Engineers publish new research on meltdown materials

30 January 2020

Engineers at the UK's University of Sheffield have developed materials that they say could be used to help decommission the Chernobyl and Fukushima nuclear power plants. In the new research published today, they report their development of small batches of low radioactivity materials that can be used to simulate lava-like fuel containing materials (LFCMs). LFCMs are a mixture of highly radioactive molten nuclear fuel and building materials that fuse together during a nuclear meltdown.

Dr Claire Corkhill (Image: University of Sheffield)

The simulated materials, produced by Dr Claire Corkhill and her team from the university's Department of Materials Science and Engineering, in collaboration with scientists in Ukraine, can simulate the LFCMs that are obstructing decommissioning efforts at the nuclear accident sites. Published in the journal Nature Materials Degradation, the development is the first time a close approximation of a real LFCM has ever been achieved.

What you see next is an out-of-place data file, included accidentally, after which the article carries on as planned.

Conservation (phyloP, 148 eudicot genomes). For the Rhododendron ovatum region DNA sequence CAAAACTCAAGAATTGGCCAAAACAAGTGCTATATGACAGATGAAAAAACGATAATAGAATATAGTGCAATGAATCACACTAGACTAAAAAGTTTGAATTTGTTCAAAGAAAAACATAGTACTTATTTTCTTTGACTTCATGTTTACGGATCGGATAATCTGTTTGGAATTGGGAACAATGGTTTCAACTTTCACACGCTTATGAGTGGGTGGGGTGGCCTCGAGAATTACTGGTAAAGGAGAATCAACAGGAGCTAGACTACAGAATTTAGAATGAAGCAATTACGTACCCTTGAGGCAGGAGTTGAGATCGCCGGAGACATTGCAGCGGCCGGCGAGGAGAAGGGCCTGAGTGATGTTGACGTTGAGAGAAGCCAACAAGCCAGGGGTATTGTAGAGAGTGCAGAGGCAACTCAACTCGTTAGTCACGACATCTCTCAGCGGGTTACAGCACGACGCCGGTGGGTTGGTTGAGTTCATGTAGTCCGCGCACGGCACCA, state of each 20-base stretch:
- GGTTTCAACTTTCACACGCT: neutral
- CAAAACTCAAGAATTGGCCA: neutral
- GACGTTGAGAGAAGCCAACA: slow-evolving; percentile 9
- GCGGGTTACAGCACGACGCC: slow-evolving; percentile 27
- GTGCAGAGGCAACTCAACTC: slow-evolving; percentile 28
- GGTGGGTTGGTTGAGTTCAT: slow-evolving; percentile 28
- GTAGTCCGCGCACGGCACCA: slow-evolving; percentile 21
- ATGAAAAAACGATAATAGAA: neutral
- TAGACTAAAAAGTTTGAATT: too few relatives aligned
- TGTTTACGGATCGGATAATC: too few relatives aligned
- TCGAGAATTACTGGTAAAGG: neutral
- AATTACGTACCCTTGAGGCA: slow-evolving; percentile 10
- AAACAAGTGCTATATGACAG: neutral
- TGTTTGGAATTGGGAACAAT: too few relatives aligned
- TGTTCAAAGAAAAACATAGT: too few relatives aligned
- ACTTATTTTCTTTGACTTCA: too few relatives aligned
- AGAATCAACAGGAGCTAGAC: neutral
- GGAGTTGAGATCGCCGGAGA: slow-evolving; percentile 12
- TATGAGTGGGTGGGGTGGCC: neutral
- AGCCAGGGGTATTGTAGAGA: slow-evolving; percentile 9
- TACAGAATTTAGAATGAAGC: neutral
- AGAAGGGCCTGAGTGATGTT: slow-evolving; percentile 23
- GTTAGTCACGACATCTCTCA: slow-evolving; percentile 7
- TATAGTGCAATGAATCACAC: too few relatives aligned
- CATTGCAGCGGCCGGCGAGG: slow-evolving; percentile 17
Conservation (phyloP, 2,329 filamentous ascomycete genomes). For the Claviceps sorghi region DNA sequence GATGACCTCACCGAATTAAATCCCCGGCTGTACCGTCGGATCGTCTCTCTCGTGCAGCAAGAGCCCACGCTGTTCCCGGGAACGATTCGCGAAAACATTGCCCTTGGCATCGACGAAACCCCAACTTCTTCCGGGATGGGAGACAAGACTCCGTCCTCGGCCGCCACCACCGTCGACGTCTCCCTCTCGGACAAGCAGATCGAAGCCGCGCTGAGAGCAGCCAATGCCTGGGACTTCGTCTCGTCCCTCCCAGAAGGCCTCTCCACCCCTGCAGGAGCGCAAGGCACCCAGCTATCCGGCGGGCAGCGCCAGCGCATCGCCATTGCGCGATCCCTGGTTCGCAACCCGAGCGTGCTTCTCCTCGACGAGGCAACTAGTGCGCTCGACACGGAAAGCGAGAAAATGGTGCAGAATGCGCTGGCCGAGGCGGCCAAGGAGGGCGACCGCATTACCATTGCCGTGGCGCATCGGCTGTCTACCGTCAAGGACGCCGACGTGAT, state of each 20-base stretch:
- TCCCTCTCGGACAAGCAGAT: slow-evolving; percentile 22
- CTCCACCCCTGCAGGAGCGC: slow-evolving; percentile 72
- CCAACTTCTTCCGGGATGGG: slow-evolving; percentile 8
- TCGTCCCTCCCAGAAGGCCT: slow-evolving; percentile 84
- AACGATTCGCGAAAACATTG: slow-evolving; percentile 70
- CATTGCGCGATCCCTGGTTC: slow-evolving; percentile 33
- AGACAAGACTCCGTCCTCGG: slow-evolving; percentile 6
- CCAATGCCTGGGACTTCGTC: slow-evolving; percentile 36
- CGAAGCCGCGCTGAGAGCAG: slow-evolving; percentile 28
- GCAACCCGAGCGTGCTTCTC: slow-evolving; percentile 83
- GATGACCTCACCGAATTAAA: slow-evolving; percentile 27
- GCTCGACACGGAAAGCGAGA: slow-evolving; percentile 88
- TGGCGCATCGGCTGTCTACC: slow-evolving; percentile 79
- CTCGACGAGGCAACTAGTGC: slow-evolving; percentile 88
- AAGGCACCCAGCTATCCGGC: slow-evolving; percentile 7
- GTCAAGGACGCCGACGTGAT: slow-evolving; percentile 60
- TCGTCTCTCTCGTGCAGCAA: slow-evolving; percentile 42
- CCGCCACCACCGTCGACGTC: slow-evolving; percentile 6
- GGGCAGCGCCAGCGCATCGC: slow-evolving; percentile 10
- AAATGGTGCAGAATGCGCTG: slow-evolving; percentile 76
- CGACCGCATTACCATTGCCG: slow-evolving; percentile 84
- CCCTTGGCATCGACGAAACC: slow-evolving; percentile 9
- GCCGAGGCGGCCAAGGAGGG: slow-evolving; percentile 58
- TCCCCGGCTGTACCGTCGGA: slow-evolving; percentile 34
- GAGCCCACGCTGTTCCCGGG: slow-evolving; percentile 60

Corkhill said: "Understanding the mechanical, thermal and chemical properties of the materials created in a nuclear meltdown is critical to help retrieve them, for example, if we don’t know how hard they are, how can we create the radiation-resistant robots required to cut them out?" She added: "Thanks to this research, we now have a much lower radioactivity simulant meltdown material to investigate, which is safe for our collaborators in Ukraine and Japan to research without the need for radiation shielding. Ultimately this will help advance the decommissioning operations at Chernobyl and also at Fukushima too."

The research is described as a starting point, but the research team hopes to advance this work quite rapidly. Corkhill said: "Since the clean-up of Chernobyl is anticipated to take around 100 years, and Fukushima at least 50 years, anything we can do to speed up the process will be beneficial to Ukraine and Japan, in both financial and safety terms."

The research paper is titled Synthesis, characterisation and corrosion behaviour of simulant Chernobyl nuclear meltdown materials.

Researched and written by World Nuclear News